Playing Up


Katie Bucher, Writer

The ozone cheers and the crowd goes wild as the eighth graders get ready to go into the varsity game. Playing a high school sport while in middle school can be a controversial topic for some. There are pros but also some cons for middle school students to play up in a high school sport.

Playing up as a middle school student has many good things that come with it. Starting at a younger age can put an athlete at a jump start for when they get to high school with their classmates. “It sets me up for the future because it has made me realize you have to put 100% effort in everything not just in sports. My coach is big about welcoming everyone on the team. She had taught me how to deal with other relationships like coach to player or player to coach,” said Hayden Gessner, eighth grader. Another benefit of participating in sports as a middle schooler is the opportunity to work with other students, develop social skills as well as communication skills. Learning to work as a team is an invaluable skill no matter what the age or what an athlete is doing. Working together is not only a skill needed in sports but will prepare a student for the future. Participating in team sports is also great for developing self-esteem. Kaylee Mills, eighth grader, said, “I enjoy the experience and getting to play with older people.” Being part of a team can build student’s confidence as an individual, and it may help them feel more confident outside of school as well. There are many benefits that come out of playing a high school sport in middle school.

Even though there are many pros, there are also some cons that come with playing up. A challenge associated with sports in high school is the cost. Schools all over the country are experiencing budget cuts and extra-curricular programs are often the first to go. Sports require schools to pay for many things like transportation and officials. Not only do sports programs cost schools money, but they can sometimes be expensive for the athletes themselves. Some schools require students to purchase their uniforms and equipment, a financial budget that some families cannot carry. Natalie Hinegardner, eighth grader, said, “Sometimes shoes, additional equipment, and spirit wear can be expensive when it all adds up.”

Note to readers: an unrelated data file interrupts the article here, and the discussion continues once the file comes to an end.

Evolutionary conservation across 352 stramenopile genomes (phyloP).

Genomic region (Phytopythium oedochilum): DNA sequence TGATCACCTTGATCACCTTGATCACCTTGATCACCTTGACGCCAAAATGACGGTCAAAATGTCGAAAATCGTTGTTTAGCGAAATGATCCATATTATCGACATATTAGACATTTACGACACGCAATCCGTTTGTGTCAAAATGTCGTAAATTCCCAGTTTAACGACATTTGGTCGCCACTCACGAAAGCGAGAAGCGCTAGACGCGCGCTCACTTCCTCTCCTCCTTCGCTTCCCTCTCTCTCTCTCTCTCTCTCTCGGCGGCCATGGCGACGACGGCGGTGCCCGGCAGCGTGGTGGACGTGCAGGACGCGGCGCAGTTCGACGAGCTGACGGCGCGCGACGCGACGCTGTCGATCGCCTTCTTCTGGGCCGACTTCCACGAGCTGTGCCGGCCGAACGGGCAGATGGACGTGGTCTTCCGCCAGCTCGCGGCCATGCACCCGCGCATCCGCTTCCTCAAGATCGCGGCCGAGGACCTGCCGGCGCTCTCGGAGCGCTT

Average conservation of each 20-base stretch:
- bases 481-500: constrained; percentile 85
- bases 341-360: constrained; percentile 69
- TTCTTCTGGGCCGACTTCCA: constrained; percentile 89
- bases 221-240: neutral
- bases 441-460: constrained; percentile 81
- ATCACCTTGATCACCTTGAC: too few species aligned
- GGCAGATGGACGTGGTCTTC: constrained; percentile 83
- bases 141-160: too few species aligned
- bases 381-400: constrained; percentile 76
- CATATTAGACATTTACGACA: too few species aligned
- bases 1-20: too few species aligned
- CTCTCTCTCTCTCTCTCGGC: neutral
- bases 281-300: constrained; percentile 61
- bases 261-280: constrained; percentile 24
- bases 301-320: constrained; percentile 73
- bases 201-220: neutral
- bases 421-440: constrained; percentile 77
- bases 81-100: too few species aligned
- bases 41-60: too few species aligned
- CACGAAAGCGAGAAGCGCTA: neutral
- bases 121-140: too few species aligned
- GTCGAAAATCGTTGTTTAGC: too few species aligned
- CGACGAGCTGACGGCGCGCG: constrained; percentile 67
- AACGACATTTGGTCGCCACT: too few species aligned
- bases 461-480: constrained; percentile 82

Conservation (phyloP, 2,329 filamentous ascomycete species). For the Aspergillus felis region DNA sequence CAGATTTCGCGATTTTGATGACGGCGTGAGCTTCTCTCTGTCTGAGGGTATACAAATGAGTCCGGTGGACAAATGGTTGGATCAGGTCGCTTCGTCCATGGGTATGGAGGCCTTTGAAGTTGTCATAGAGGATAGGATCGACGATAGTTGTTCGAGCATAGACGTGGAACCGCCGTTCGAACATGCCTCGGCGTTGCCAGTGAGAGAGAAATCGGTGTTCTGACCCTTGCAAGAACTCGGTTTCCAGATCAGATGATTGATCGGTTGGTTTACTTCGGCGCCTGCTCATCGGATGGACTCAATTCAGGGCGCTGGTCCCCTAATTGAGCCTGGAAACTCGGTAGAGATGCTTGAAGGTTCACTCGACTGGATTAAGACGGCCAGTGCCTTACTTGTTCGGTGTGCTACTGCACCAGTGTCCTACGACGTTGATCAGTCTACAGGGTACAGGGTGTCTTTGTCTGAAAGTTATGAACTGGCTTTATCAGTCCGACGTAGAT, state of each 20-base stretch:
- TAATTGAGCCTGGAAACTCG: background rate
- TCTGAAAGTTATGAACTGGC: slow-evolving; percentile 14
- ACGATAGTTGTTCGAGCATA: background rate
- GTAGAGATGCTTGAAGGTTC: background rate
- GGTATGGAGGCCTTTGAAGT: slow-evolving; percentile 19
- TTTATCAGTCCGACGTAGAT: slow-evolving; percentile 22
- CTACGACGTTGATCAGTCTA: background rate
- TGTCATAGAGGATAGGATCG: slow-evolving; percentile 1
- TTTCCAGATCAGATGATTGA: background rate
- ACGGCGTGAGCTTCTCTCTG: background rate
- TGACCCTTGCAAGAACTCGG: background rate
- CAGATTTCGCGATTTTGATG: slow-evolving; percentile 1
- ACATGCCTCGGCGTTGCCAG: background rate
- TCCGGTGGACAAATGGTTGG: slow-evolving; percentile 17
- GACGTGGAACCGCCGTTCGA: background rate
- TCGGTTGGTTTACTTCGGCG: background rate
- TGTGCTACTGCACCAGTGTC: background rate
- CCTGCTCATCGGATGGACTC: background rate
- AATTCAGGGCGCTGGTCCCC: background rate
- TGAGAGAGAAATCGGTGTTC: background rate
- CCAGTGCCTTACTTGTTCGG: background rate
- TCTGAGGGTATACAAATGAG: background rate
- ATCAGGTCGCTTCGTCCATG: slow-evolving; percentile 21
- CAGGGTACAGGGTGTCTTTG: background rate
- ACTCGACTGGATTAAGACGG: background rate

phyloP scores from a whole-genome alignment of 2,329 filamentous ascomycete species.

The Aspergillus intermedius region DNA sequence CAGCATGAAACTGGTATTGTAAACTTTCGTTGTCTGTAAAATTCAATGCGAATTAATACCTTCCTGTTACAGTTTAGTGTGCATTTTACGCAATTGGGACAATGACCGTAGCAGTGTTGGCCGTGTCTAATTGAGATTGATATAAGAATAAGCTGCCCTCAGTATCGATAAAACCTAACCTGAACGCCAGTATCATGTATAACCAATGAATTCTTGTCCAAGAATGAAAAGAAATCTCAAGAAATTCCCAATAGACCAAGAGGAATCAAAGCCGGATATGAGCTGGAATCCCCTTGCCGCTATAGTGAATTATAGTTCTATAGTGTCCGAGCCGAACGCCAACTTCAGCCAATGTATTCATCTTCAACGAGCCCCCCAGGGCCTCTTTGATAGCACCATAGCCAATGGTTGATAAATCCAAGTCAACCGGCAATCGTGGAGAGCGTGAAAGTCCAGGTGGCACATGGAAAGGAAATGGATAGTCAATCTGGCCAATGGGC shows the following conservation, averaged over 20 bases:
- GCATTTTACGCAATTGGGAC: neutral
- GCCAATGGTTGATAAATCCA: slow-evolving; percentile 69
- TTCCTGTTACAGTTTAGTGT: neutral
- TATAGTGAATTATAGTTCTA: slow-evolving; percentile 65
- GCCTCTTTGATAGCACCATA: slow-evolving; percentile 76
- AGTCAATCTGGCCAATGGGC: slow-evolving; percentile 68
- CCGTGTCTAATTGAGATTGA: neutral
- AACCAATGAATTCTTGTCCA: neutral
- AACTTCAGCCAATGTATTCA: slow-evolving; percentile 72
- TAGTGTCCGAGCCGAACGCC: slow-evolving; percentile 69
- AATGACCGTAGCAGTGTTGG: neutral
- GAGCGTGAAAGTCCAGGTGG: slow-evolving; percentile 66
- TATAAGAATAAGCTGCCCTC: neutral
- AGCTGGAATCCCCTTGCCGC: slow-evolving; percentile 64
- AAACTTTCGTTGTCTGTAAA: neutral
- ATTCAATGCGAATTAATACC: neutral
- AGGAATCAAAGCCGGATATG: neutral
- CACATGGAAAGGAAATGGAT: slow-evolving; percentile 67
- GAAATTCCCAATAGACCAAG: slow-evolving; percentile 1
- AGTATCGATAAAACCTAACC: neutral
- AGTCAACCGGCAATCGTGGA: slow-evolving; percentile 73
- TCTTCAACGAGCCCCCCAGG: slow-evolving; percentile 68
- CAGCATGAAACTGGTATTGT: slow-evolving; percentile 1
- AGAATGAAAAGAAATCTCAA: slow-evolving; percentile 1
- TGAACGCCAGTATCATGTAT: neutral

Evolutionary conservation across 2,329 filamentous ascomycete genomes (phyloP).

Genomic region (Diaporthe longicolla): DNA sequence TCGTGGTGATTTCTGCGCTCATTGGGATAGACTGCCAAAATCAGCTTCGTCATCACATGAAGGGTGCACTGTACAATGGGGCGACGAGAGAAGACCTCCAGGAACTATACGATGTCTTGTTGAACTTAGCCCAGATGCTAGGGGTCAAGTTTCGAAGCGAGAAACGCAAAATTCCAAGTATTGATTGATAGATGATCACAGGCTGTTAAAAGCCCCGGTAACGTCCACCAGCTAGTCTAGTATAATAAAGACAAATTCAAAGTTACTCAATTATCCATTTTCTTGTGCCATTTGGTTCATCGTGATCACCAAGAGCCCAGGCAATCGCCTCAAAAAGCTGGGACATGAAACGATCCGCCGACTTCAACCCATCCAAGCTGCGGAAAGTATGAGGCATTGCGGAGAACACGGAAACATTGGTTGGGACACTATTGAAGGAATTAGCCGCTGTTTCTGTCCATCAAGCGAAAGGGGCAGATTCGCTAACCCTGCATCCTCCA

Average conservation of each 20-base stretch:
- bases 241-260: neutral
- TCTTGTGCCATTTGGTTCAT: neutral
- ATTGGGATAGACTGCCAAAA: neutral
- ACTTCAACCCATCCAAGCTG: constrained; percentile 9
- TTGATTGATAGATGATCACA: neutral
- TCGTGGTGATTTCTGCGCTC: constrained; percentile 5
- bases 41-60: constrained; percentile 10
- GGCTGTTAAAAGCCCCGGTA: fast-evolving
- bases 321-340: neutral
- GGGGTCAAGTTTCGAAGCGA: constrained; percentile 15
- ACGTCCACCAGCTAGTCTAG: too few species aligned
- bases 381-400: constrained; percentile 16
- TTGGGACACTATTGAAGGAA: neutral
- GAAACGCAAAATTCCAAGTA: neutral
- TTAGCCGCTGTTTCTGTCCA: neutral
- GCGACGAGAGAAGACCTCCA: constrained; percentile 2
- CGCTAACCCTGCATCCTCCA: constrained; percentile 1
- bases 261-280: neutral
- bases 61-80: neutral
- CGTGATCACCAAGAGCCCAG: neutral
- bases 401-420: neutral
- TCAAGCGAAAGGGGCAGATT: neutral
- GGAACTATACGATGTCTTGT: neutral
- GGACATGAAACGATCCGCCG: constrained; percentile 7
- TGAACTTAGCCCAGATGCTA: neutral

Sports are great for middle schoolers, but they need to make sure that they don’t take priority over their academics. Players have to make sure they finish all their homework and that they maintain good grades while participating in sports. It is easy for an athlete to be more worried about a sport or their next game and can lose track of their schoolwork. “Some challenges were going against older and more experienced players,” said Max Merz, eighth grader. Although there are some challenges can come with playing a high school sport, athletes can learn a lot playing at a younger age. Merz said, “I think I made the right decision because it sets me up by getting to know the coaches and the plays”

Merz is one of the many eighth graders that played up in high school. He plays for the freshman football team and his coach, Mr. Mick Abner, had some things to say about him. “Max Merz has extraordinary size and strength for being only in the eighth grade. We feel it would have done Max a disservice if he had played with his appropriate grade class in 2021. Max has always played up a grade since he started playing back in the 3rd grade. There were years he did have classmates on his teams but when the age/grade would advance, so did Max. Max has benefited greatly from playing up with the older kids throughout the years.”

Mr. Aaron Lense, middle school Athletic Director, said, “This is a mixed answer for me. Being the Middle School AD, I want all our middle schoolers to play for our teams because we will be more successful using our best players. However, I also understand that we are just an extension of the high school athletic program, so ultimately, we are trying to prepare everyone to have the best varsity team possible.”

Playing a high school sport while in middle school has its perks, but there can also be some cons that come along with it. In the end it is a personal decision that student athletes must make with the help of parents and coaches.